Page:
The wren, the wren, the king of all birds…
I’ve known Dr. De Ren for ten years. Back when I had a stroke and no nouns, he was one of the first doctors I saw. He’s a neurologist, and was so young and serious. And Chinese, and handsome, with language skills not more intelligible than mine. He listened to my noun less speech, or looked at the pictures I drew, and answered my questions. Once I looked at my notes, realized I’d missed an important point and shouted “Bird come back” at the nurse. Probably the first noun I used. The nurse just stared, but Dr. De Ren, outside the door, came back. I looked in the little book just now, and see I wrote “kind” at the end of the day’s notes.
I saw Dr. De Ren for several years, until there was little more stroke business to follow up. When I came back from DC after this pointless accident, I was given a list of doctors to follow up with, or be released. The neurologist was the nice, fat little Italian fellow, who dismissed me and my back pain. But, I already had an appointment with Dr. De Ren, and knew I could tough it out.
Today Dr. De Ren came into the room saying “You had a terrible accident. Tell me about it.” And I did, and gave him a copy of the little Italian doctor’s MRI of my “perfect” brain. My history with Dr. De Ren began with an MRI of my brain, when he told me the good news was that I had one. I told him my complaints were that I could not stay awake, and the debilitating pain since those neurosurgeons (the swine!) had confiscated my NSAIDS.
“Well, you know, those neurosurgeons cannot stand blood,” he said. “So, they prescribe Keppra. Sometimes they cannot stand blood so much, they prescribe extra Keppra. I see you’re on twice as much Keppra as you can possibly need to prevent a seizure.”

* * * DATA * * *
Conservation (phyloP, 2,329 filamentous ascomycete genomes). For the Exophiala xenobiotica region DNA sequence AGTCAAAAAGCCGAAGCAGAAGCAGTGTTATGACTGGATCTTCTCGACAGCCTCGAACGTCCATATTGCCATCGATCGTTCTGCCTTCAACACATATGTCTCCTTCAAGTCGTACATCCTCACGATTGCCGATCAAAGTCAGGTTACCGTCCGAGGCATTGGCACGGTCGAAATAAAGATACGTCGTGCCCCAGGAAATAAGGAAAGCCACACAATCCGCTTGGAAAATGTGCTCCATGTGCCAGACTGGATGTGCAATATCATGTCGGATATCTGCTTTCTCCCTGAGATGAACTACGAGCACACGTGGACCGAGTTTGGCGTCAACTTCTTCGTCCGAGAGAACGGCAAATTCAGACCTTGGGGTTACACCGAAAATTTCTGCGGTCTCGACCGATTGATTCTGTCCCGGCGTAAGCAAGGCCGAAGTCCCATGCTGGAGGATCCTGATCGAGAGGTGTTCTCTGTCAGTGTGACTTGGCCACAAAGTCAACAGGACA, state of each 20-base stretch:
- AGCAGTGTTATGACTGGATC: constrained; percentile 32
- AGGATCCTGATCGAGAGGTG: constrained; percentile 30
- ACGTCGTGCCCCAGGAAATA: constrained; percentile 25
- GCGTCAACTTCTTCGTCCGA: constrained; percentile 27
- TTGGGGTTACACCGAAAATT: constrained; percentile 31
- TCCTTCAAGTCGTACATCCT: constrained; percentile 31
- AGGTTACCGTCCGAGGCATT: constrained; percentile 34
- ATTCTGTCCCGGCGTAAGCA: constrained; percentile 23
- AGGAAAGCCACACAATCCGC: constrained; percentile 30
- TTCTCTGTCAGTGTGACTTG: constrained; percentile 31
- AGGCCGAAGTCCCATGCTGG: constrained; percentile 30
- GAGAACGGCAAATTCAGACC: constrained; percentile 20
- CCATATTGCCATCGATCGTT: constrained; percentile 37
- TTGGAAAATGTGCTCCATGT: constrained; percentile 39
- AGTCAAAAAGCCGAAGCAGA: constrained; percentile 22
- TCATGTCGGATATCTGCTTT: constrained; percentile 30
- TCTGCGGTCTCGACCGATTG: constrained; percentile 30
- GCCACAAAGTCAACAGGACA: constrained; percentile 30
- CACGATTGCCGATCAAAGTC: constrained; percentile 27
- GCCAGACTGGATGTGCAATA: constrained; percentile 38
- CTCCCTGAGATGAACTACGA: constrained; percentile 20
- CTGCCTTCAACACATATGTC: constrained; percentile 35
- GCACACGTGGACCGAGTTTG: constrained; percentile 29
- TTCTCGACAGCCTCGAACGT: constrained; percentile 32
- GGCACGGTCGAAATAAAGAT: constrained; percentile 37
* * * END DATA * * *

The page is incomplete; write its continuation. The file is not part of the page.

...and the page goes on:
“Why would I have a seizure?”
“Disorganized electrical activity.”
I could see where that might come from. But, “What is a seizure?”
He made fists of both hands and made his body shake, violently. “It shakes the blood out of the vessels. And remember, those neurosurgeons hate blood! All the extra Keppra is making you so groggy! Perhaps they think you won’t notice the pain if you’re not awake!”
He cut the Keppra in half. We’ll see if I stay awake. He added a tiny bit more Lyrica for the back pain. We’ll see what happens. Lyrica puts me to sleep, too, so I take it at bedtime. I hope it works. It seems a shame to waste being pain free by being asleep.
I just recalled another Dr. De Ren anecdote. My sister had some surgery once, and the doctor feared she may have suffered a stroke. He sent her and her MRI to Dr. De Ren, who evaluated it. The stroke could have happened any time in the past, even when she was born. Absolutely fascinating. He told her the good news was, she had a brain, and he absolutely could not seen in one ear and out the other. Now I wonder about my brain. But the important thing to remember is this: “Those neurosurgeons hate blood!”